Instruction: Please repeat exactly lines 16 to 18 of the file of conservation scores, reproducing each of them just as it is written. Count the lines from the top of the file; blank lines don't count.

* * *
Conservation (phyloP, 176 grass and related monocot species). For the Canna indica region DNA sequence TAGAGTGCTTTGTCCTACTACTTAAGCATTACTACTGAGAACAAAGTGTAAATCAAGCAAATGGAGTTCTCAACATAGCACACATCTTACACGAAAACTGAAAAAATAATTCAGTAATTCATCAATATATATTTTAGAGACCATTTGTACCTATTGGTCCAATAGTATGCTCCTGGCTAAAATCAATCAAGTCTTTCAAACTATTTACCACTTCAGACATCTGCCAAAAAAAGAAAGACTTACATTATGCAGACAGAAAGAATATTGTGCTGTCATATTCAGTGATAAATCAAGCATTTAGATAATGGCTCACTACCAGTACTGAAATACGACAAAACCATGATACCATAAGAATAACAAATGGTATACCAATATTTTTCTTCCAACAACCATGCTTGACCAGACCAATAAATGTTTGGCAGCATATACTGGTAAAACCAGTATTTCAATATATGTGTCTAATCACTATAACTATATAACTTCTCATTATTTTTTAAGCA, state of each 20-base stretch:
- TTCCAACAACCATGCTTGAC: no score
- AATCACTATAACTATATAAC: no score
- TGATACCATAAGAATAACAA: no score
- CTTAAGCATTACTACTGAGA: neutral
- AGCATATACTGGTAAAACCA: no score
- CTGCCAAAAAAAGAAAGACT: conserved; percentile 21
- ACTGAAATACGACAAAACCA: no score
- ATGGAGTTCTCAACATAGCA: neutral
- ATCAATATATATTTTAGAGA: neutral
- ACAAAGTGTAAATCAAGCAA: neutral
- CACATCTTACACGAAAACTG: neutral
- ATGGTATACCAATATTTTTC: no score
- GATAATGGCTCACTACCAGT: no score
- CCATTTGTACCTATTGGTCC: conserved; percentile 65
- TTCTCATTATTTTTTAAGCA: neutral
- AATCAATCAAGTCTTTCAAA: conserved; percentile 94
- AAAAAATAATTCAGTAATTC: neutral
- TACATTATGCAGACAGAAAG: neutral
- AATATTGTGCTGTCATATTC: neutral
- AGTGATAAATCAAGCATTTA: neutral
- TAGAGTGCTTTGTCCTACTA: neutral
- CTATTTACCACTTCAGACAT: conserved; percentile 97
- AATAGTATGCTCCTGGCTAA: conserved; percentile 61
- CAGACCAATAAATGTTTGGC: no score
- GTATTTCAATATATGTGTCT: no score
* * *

- TTCTCATTATTTTTTAAGCA: neutral
- AATCAATCAAGTCTTTCAAA: conserved; percentile 94
- AAAAAATAATTCAGTAATTC: neutral